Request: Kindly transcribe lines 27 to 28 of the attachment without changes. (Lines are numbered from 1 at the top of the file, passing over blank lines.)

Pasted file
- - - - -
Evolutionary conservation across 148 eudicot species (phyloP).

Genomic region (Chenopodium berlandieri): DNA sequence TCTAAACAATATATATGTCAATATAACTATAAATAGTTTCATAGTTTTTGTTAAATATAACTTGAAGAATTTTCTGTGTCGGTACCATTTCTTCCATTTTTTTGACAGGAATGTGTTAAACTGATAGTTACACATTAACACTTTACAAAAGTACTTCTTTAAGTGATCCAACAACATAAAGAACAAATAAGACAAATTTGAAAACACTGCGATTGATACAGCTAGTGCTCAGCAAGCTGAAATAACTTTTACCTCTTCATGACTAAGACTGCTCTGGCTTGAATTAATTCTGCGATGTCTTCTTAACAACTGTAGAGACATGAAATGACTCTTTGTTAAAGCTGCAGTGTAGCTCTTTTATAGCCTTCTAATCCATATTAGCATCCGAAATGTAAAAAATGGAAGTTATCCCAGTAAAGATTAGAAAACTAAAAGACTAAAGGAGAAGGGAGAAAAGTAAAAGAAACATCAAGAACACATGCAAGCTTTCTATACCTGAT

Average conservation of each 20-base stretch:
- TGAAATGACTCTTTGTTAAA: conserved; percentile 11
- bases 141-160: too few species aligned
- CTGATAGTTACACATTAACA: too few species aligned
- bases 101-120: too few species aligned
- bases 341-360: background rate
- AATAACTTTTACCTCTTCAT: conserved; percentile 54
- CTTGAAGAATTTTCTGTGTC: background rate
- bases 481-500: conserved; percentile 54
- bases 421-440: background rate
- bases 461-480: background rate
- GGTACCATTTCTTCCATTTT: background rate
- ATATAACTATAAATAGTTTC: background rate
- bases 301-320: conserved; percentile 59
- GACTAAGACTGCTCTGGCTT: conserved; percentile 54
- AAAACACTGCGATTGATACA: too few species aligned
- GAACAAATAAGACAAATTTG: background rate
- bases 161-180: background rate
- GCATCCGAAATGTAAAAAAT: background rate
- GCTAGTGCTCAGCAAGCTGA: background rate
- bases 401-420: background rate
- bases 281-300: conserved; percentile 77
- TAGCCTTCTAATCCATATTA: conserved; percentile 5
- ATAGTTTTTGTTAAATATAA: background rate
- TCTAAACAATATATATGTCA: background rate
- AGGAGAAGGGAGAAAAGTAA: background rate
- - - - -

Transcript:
- TCTAAACAATATATATGTCA: background rate
- AGGAGAAGGGAGAAAAGTAA: background rate